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That is marine researcher Leyla Knittwise’s reaction after only a single dive in Olele Bay, Gorontalo. Leyla along with the rest of the Wallacea Expedition Indonesia II team recorded 136 coral species and 160 species of fish during a single dive in mid-August. She said that Olele has notably higher marine biodiversity when compared to other locations surveyed during this expedition, including areas in western Gorontalo.
Coral researcher Dr. Jamaluddin Jompa from Makassar, Sulawesi’s Hasanuddin University said, “Try to imagine the relative narrow coral reef here having such an abundant variety of coral and marine life!” Expedition coordinator Syafyuddin Yusuf said that Olele stands out from other diving locations in Indonesia. He particularly noted the unique ocean topography of Olele, including caves and huge crevasses, a certain draw for world class divers seeking to enjoy natural beauty below the sea. (Since all Miguel’s Diving staff was out of the area at the time, the Wallacea team missed the towering coral pinnacles that make Olele famous to those who have been diving with us.)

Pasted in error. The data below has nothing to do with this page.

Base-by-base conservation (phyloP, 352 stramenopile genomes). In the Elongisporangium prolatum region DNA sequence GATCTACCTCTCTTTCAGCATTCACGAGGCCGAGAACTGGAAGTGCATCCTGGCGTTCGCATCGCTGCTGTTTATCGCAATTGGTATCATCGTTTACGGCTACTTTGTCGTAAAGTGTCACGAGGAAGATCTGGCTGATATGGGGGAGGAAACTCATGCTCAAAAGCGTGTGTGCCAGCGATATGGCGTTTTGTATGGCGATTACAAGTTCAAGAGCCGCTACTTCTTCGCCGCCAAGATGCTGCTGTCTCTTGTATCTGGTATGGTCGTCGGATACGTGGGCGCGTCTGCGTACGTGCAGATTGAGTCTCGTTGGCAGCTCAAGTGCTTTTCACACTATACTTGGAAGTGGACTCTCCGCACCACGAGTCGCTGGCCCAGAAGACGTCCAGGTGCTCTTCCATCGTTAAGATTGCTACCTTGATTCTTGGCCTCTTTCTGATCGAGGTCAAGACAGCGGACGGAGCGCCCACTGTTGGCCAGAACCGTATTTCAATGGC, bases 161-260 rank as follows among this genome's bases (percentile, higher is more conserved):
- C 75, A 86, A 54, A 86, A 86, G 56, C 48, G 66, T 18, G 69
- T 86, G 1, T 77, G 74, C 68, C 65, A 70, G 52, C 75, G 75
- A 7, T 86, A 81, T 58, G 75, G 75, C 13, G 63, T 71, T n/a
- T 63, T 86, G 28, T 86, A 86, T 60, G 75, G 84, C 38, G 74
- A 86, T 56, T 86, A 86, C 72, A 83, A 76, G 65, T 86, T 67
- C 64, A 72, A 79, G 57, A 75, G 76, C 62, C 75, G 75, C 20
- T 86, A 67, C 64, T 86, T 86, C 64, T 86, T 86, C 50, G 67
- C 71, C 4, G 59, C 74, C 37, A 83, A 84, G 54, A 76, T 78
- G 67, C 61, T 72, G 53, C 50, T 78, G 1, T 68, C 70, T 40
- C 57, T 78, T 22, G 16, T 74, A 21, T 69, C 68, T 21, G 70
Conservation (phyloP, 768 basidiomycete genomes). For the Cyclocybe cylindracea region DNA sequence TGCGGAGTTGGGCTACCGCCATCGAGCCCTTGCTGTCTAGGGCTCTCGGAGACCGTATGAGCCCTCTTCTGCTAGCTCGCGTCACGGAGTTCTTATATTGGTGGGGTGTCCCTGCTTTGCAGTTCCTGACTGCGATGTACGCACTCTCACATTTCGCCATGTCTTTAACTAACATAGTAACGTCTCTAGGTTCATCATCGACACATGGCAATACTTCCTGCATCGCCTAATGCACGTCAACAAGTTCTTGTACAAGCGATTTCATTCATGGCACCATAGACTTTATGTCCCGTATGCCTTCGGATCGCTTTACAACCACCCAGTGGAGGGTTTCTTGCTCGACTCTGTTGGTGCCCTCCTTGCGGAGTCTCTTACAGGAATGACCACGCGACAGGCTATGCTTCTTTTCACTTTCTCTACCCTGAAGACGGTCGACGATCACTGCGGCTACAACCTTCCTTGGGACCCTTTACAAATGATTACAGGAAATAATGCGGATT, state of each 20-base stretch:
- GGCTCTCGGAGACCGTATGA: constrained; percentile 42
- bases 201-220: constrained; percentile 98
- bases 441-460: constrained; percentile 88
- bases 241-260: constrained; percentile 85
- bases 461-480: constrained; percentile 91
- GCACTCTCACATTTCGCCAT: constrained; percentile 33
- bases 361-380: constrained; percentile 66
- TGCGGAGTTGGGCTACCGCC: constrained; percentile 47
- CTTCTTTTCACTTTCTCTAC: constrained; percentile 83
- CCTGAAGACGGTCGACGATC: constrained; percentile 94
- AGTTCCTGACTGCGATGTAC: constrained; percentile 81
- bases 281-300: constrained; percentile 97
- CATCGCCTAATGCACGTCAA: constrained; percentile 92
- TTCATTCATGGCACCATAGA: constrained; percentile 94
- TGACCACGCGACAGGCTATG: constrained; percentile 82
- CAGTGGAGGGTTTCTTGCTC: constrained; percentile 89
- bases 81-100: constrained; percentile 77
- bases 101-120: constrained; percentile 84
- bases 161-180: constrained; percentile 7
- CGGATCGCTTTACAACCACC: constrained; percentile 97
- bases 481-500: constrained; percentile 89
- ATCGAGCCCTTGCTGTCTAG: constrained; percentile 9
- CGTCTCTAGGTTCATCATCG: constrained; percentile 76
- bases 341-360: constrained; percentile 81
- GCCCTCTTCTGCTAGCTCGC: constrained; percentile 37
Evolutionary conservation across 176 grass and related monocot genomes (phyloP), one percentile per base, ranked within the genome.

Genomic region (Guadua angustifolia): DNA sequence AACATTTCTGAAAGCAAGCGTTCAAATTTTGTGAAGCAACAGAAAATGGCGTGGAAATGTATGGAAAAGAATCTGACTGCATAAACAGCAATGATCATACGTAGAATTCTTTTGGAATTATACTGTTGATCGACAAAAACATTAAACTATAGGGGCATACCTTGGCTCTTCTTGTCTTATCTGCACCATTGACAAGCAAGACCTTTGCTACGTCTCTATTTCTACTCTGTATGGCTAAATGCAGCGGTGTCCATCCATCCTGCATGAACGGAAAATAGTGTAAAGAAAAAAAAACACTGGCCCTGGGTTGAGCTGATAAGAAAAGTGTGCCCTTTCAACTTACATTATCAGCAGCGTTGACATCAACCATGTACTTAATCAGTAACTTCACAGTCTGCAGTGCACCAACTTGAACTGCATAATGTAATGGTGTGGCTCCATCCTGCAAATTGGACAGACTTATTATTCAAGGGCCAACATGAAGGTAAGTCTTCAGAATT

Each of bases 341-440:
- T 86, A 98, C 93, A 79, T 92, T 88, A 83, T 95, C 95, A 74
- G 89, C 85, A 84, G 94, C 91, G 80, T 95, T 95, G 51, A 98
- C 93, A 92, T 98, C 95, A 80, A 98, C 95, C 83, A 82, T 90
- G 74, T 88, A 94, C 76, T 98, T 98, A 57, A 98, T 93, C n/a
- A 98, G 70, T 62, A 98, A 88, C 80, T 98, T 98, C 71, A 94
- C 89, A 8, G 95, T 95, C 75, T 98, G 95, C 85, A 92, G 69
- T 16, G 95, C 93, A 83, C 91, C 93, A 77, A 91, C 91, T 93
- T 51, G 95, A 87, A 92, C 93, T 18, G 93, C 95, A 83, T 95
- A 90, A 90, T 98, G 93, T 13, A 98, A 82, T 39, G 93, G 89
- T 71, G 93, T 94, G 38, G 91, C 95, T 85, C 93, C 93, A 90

The Wallacea team was impressed with how easily large Napol.ean wrasse were to find. They credit efforts by Olele villagers in protecting this fish and their narrow reef. Butterflyfishes are considered a key indicator of reef health. The number of butterfly species found and their abundance puts the health of Olele above coral reefs found in other parts of Sulawesi, including Bunaken Island, Takabonerate Atoll, Togian Islands, and Spermonde Archipelago.
This web post came from an article in Gorontalo Post 16 August 2005.